Launched in January, 2011, the Network is intended to be a forum (a meeting place) to facilitate and promote world-class research and training in taxonomy and the biodiversity sciences.
It is particularly targeted at helping a new generation of taxonomists/ biodiversity specialists, who may be working in relative isolation in various parts of the Old World tropics or in universities and museums in the West.
The Network offers an opportunity for such students and scientists to become part of a wider international scientific community and to exchange ideas and collaborate in a broad range of research and training projects.
Therefore the aims of the network are to:
- encourage taxonomic/biodiversity research in Africa, Arabia, and Asia and facilitate national, regional, and international research collaboration [more details]
- promote the exchange of ideas and inter-institutional training programmes in taxonomy and the biodiversity sciences
- provide greater access to biodiversity literature, especially that relating to taxonomy [more details]
- facilitate inter-institutional loans of specimens [more details]
- host regional/international taxonomic/biodiversity workshops and conferences [more details]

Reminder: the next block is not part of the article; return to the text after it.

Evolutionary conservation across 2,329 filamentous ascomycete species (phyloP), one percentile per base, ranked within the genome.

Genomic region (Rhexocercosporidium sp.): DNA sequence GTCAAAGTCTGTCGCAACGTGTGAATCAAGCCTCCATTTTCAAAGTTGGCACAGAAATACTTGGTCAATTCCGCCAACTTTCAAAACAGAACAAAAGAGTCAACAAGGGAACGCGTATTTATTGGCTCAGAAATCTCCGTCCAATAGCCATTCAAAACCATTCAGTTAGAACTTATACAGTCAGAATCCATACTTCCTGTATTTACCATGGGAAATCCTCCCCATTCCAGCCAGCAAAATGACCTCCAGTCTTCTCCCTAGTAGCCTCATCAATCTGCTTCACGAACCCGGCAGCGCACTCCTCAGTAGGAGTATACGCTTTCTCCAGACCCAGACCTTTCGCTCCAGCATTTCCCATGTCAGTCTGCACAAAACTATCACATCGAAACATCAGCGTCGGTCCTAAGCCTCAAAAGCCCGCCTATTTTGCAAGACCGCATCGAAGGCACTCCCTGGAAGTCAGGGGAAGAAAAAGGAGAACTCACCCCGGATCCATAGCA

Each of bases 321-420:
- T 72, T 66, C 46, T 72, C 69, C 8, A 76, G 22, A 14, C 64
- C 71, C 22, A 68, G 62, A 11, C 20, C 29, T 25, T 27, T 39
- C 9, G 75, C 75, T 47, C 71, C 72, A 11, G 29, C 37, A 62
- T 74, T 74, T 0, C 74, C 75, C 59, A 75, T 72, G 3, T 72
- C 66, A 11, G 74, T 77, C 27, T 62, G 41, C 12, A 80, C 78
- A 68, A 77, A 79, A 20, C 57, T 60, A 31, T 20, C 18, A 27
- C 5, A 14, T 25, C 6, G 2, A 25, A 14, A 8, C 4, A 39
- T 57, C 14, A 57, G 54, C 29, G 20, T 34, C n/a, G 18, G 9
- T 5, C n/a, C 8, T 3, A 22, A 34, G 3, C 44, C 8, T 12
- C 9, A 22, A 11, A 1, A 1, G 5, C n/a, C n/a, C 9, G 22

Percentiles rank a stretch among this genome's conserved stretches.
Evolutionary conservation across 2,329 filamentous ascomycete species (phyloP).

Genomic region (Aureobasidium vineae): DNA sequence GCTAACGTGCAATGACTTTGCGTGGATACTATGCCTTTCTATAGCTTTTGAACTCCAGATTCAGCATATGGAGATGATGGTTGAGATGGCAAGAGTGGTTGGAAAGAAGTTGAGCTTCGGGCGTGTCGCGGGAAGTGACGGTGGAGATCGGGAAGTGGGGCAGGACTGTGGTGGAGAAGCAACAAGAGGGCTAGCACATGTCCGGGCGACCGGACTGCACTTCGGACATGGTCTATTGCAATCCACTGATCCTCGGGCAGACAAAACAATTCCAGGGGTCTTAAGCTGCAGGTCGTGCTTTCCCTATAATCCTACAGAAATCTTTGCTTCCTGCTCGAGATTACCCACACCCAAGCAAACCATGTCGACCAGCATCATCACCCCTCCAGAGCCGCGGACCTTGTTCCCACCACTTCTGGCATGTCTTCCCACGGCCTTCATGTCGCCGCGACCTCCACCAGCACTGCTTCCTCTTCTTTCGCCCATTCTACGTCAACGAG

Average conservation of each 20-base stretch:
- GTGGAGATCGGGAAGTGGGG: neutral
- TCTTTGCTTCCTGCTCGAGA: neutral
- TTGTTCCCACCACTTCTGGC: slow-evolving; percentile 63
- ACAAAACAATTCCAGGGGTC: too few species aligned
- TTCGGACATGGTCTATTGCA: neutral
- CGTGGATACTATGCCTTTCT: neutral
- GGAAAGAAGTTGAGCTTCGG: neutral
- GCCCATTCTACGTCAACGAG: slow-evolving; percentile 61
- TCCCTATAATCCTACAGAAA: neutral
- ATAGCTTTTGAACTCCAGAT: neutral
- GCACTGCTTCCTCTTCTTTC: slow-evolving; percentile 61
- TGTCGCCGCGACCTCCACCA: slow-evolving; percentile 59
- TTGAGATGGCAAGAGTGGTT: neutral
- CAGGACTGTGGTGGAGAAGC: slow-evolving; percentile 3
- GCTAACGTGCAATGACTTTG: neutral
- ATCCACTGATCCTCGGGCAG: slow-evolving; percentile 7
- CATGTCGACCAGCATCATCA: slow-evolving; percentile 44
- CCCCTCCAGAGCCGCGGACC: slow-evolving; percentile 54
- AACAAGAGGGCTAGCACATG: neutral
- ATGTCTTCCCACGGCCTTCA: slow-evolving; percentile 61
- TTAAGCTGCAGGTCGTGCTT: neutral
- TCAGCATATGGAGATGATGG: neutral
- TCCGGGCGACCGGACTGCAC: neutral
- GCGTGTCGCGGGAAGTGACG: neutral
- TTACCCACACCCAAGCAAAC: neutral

Jointly founded by the Harrison Institute in the United Kingdom and the Prince of Songkla University in Thailand and supported by the Darwin Initiative, the Network was initially designed to promote collaborative research and training in Cambodia, Lao PDR, and Thailand.
However, it has subsequently expanded to include those with an interest in taxonomy and biodiversity throughout the Old World tropics and subtropics and today includes an expanding group of individuals from universities, museums, and research institutes in Africa, Arabia, Asia as well as those in Europe, North America and elsewhere internationally [current list].
The Network is open to anyone with an interest in taxonomy and biodiversity but new members are expected to abide by the core principals of the group, which is that collaboration is for:
- the mutual benefit of all involved
- the advancement of knowledge of Afro-Asian biodiversity
- the provision of data and advice that will ultimately promote wildlife conservation in the Old World tropics and subtropics.
Currently, most members of the Network are interested in vertebrates, particularly mammals, birds, and herps but in the future this will be expanded to include all aspects of biodiversity.